Smelly golden balls with gems inside: Ginkgo 은행씨

[⚠️Warning: Graphic language may be included in the text below. Not advised to read when eating or sensitive to unappetizing descriptions. 🤬😱🤢]

I have a confession to make.

Years ago, I went on a treasure hunt. 🗺 In Germany.

The treasure were small, yellow gems. 💎 Those gemstones were enclosed in little pearls. ⚪️ And those pearls and gems were hidden inside marble-like balls, which had a golden color. 🔮

What am I referring to? Ginkgo seeds.

Previously, I had seen those jewel-like nuts on my early visits to Korea. And I had been lucky enough to get a taste of them. But they seemed rare and hard to find. In general, they were used sparingly – one single nut for each person at an entire meal. So when I heard how this precious food was retrieved, I wanted to do it myself.

In the neighborhood where I grew up, there were ginkgo trees planted on the roadside. And each year in fall, when leaves changed color and the fruits turned ripe, the street in front of our house was speckled with the ginkgo’s golden foliage. 🍂 But it also began to smell. Badly.

The foul odor came from the ginkgo fruits which dropped to the ground and were crushed underneath shoes and tires of whoever passed by. The smell of ripe ginkgo fruits is perceived differently by each person: While some people compare it to vomit 🤮, others find it reminiscent of sh***. 💩 As a matter of fact, the smell is caused by a chemical compound called butric acid, which is also found in rancid butter. 🤢 Everyone who has experienced either of those smells, knows it’s anything but appetizing. 🙊

In general, it is an unpleasant smell and your instinct tells you to stay away. Far away. Downwind if possible. 💨 Also, avoid stepping on the fruits. You might as well step in dog poo. 🐕💩

The strange fruit, however, has a nutty core which contains an edible seed! [I’ve always wondered who first attempted to touch that stuff. And then desire to EAT it.]

Anyhow, I set myself the goal to collect those nuts because I, too, wanted to eat them. But in order to do so, I had to get close to those stinky fruits and touch them myself. An embarrassing and unpleasant thought. Nothing a teenager would want to do in public.

“Need to be unrecognizable. Need to wait until no one is around.”

Those were the key concerns inside my head. I needed a plan and I needed equipment. So I first got myself disposable gloves* 🧤 and prepared a large scarf, hooded sweater as well as a hat to mask myself. 🧣🧢🥽 Then I waited until it was late at night. Between 2 AM and 3 AM was what I deemed an optimal time for my secret mission.

Eventually, hoping not to meet anyone, I stepped outside and into the darkness.

It was a cold October night. I wore a woolly hat, and I had wrapped the scarf around neck and head to cover as much of my face as possible. In addition to that, I pulled the sweater’s hood over my head to secure the disguise.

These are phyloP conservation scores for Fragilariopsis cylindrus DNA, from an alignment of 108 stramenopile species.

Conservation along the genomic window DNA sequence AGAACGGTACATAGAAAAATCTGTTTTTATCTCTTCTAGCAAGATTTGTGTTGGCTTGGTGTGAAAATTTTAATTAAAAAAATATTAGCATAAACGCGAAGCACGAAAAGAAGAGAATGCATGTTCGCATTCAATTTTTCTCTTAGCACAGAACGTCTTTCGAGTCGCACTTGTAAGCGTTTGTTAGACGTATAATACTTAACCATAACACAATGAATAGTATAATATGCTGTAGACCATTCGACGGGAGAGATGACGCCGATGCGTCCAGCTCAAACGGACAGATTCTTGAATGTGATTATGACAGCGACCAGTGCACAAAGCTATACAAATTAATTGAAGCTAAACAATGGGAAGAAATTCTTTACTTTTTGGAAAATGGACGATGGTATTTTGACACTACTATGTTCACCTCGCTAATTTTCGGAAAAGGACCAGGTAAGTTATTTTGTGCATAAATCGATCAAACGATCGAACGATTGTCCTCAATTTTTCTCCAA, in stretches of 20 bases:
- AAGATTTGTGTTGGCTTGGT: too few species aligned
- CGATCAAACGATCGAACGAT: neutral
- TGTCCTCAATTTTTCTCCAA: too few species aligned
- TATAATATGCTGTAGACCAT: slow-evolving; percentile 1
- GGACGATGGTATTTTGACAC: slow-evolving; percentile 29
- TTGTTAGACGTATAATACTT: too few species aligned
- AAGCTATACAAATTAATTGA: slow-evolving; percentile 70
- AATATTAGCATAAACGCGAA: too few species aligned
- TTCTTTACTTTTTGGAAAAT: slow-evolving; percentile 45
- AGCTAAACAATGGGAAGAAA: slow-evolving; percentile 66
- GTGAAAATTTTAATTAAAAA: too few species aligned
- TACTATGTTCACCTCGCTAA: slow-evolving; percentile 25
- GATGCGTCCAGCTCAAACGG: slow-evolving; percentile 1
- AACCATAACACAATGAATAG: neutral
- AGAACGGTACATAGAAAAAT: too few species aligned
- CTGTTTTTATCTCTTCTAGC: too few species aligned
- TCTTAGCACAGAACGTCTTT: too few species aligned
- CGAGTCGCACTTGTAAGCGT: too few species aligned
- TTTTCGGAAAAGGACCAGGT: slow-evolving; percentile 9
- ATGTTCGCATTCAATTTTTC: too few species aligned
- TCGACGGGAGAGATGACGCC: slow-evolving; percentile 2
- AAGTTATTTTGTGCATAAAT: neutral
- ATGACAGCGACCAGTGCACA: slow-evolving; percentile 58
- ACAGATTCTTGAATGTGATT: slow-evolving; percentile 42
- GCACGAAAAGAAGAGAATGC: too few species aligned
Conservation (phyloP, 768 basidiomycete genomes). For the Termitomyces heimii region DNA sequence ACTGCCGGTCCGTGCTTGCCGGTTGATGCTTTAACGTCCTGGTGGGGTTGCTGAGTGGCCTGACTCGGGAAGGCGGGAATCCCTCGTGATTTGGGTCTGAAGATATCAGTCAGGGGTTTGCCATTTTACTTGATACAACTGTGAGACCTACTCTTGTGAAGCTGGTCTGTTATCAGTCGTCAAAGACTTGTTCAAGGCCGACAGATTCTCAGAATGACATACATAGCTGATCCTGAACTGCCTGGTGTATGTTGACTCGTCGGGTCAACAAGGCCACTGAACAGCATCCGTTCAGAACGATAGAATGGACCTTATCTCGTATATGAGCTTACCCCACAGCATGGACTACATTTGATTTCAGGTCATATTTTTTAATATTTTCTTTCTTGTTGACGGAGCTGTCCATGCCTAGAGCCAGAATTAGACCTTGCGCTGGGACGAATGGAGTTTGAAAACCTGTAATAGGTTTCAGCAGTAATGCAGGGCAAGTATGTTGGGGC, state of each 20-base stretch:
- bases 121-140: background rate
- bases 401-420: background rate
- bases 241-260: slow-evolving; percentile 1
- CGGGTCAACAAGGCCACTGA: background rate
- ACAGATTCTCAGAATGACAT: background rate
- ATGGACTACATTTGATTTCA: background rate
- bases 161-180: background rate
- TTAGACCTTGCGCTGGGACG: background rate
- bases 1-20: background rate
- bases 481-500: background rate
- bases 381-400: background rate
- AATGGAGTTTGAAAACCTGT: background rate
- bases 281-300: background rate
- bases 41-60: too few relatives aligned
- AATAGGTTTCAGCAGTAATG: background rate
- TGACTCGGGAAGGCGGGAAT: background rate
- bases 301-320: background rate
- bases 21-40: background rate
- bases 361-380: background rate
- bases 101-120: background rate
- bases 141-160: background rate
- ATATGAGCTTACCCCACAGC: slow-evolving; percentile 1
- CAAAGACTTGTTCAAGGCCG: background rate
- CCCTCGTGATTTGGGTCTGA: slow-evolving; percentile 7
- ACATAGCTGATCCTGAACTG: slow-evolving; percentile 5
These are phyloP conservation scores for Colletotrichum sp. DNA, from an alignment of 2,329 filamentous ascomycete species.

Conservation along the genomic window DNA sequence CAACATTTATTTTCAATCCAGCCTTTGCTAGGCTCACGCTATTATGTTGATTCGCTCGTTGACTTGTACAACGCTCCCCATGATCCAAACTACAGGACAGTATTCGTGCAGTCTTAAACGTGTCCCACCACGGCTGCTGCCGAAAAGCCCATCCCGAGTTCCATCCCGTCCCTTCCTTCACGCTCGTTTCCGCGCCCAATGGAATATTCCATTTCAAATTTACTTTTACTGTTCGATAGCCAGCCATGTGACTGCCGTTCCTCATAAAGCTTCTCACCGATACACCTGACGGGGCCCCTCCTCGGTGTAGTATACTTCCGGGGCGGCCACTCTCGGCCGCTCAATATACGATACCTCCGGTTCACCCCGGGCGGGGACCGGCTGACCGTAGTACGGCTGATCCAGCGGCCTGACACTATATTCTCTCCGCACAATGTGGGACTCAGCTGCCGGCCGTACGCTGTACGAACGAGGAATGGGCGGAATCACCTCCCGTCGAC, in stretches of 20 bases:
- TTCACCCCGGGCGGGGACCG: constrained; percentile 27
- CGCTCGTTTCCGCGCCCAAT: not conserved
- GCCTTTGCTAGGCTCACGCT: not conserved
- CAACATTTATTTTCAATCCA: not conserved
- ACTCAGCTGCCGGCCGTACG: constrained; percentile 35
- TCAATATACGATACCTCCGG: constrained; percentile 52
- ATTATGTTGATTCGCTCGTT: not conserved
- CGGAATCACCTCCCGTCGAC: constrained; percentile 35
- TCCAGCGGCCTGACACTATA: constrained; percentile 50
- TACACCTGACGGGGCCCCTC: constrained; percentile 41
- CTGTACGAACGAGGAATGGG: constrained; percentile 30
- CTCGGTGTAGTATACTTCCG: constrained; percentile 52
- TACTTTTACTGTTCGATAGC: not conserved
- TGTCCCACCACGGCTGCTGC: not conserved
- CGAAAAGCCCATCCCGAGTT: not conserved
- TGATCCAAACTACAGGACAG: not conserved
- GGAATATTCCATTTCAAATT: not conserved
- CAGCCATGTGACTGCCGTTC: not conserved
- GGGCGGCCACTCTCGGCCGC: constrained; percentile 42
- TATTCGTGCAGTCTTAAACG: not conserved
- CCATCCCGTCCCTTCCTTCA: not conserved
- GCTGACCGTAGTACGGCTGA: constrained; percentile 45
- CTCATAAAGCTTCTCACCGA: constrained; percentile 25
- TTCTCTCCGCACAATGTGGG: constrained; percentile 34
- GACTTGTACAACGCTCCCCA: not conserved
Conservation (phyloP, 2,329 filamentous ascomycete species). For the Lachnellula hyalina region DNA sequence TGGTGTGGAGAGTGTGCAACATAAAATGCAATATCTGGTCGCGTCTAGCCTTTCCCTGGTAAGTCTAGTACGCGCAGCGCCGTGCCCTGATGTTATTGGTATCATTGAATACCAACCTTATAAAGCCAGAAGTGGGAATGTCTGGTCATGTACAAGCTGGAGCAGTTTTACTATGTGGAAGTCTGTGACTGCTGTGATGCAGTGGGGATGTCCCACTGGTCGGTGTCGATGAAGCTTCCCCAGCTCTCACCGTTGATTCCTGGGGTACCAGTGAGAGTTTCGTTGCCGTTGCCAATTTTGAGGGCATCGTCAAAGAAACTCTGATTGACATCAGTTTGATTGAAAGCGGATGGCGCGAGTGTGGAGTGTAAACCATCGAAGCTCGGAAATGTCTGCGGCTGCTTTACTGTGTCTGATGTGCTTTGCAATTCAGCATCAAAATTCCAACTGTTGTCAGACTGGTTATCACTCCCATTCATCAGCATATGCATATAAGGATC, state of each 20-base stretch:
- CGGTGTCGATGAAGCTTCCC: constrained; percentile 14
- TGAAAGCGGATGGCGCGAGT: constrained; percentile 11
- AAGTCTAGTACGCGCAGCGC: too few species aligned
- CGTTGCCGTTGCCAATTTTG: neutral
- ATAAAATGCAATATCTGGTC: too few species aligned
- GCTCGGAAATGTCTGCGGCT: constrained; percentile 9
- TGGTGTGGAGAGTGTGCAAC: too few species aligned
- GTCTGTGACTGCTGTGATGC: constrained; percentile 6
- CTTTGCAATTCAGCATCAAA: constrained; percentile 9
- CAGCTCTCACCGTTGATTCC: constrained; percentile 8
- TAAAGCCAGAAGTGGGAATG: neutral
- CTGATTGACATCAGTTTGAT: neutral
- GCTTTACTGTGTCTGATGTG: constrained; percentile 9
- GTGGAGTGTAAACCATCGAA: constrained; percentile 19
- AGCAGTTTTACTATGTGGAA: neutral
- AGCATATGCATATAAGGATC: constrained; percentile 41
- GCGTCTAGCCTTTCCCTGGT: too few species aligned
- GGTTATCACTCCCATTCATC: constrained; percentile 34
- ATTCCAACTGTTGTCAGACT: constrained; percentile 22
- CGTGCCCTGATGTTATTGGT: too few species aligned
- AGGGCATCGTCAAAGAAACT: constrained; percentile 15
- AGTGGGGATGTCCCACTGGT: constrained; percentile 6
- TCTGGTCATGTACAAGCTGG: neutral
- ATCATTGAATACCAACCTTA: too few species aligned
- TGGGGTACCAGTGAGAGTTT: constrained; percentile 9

At the foot of a ginkgo tree, I crouched down and I poked around in the fruits that were lying on the ground. My fingers were busy crushing the smelly fruits and separating the hard core from the soft and juicy flesh. I collected the nuts containing the edible treasure inside a plastic bag.

But the smell was bad. Without the scarf covering my mouth and nose, the stench would have been overpowering. My hands, which were protected by plastic gloves, were cold. At the same time, however, my body was sweating.

I was nervous. Any sound I heard made me look around. I was paranoid. Once or twice, there was another soul who was outside at that time of night and walked past, eyeing me suspiciously. I felt like a criminal. [In retrospection, I probably just looked like a weirdo playing around with dog poop.]

When I had collected about a handful of nuts, I decided my mission was complete. I finally returned home with icy fingers and a bag filled with something that looked and smelled like puke. For the next hours, I stayed inside the bathroom, in front of the sink.

Washing my hands. Washing the seeds.

“Need to destroy evidence.” For some reason, those words kept flashing up.

So I washed and scrubbed diligently, trying to remove the slimy mass that clung to the seeds and caused the stench.

“No flesh may remain.” A voice whispered in my brain.

Before the break of dawn, I went to bed feeling exhausted and uneasy…

But my emotions had changed and self-esteem returned by the next morning:

I was proud of the adventure.
I had provided food for my beloved family.
I was looking forward to sharing the booty with my tribe.

When I presented the haul, I earned praise from my Korean father. And the comment that it was too little. And that I should do it regularly in the future. ………. [Is anyone here who has Korean parents and can relate???]